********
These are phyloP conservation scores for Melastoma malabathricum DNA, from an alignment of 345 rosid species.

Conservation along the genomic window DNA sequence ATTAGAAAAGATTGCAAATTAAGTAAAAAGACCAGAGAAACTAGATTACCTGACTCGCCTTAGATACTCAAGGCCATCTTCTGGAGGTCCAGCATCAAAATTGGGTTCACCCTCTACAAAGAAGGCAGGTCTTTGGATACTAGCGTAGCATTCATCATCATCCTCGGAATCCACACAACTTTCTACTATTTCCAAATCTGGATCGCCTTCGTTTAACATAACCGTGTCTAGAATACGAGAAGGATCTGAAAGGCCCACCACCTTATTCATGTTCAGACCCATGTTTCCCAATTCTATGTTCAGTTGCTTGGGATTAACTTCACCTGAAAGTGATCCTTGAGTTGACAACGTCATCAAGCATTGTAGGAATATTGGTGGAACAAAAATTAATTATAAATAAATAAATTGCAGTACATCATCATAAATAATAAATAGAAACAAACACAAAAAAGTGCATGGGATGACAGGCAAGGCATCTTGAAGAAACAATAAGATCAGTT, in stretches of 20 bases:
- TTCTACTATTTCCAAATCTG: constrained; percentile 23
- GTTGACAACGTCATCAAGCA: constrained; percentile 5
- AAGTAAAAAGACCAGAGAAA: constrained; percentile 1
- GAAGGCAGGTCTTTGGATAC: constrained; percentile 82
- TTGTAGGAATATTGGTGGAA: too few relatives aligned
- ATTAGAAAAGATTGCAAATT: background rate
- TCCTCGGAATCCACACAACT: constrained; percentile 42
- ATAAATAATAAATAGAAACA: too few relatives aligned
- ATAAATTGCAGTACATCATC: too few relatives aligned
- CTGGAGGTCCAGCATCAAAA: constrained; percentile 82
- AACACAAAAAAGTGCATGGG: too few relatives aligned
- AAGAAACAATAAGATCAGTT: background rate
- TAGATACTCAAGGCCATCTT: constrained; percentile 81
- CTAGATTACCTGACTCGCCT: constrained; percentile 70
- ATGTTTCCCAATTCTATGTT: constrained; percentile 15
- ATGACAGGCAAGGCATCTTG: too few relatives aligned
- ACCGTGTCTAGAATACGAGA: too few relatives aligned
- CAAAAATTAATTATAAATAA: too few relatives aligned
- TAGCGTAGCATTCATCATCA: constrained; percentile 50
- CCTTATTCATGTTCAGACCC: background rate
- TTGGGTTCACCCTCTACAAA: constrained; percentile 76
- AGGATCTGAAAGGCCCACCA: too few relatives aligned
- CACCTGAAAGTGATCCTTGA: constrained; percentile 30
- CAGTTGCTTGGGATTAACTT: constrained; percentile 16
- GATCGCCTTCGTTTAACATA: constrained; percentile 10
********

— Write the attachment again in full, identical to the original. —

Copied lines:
These are phyloP conservation scores for Melastoma malabathricum DNA, from an alignment of 345 rosid species.

Conservation along the genomic window DNA sequence ATTAGAAAAGATTGCAAATTAAGTAAAAAGACCAGAGAAACTAGATTACCTGACTCGCCTTAGATACTCAAGGCCATCTTCTGGAGGTCCAGCATCAAAATTGGGTTCACCCTCTACAAAGAAGGCAGGTCTTTGGATACTAGCGTAGCATTCATCATCATCCTCGGAATCCACACAACTTTCTACTATTTCCAAATCTGGATCGCCTTCGTTTAACATAACCGTGTCTAGAATACGAGAAGGATCTGAAAGGCCCACCACCTTATTCATGTTCAGACCCATGTTTCCCAATTCTATGTTCAGTTGCTTGGGATTAACTTCACCTGAAAGTGATCCTTGAGTTGACAACGTCATCAAGCATTGTAGGAATATTGGTGGAACAAAAATTAATTATAAATAAATAAATTGCAGTACATCATCATAAATAATAAATAGAAACAAACACAAAAAAGTGCATGGGATGACAGGCAAGGCATCTTGAAGAAACAATAAGATCAGTT, in stretches of 20 bases:
- TTCTACTATTTCCAAATCTG: constrained; percentile 23
- GTTGACAACGTCATCAAGCA: constrained; percentile 5
- AAGTAAAAAGACCAGAGAAA: constrained; percentile 1
- GAAGGCAGGTCTTTGGATAC: constrained; percentile 82
- TTGTAGGAATATTGGTGGAA: too few relatives aligned
- ATTAGAAAAGATTGCAAATT: background rate
- TCCTCGGAATCCACACAACT: constrained; percentile 42
- ATAAATAATAAATAGAAACA: too few relatives aligned
- ATAAATTGCAGTACATCATC: too few relatives aligned
- CTGGAGGTCCAGCATCAAAA: constrained; percentile 82
- AACACAAAAAAGTGCATGGG: too few relatives aligned
- AAGAAACAATAAGATCAGTT: background rate
- TAGATACTCAAGGCCATCTT: constrained; percentile 81
- CTAGATTACCTGACTCGCCT: constrained; percentile 70
- ATGTTTCCCAATTCTATGTT: constrained; percentile 15
- ATGACAGGCAAGGCATCTTG: too few relatives aligned
- ACCGTGTCTAGAATACGAGA: too few relatives aligned
- CAAAAATTAATTATAAATAA: too few relatives aligned
- TAGCGTAGCATTCATCATCA: constrained; percentile 50
- CCTTATTCATGTTCAGACCC: background rate
- TTGGGTTCACCCTCTACAAA: constrained; percentile 76
- AGGATCTGAAAGGCCCACCA: too few relatives aligned
- CACCTGAAAGTGATCCTTGA: constrained; percentile 30
- CAGTTGCTTGGGATTAACTT: constrained; percentile 16
- GATCGCCTTCGTTTAACATA: constrained; percentile 10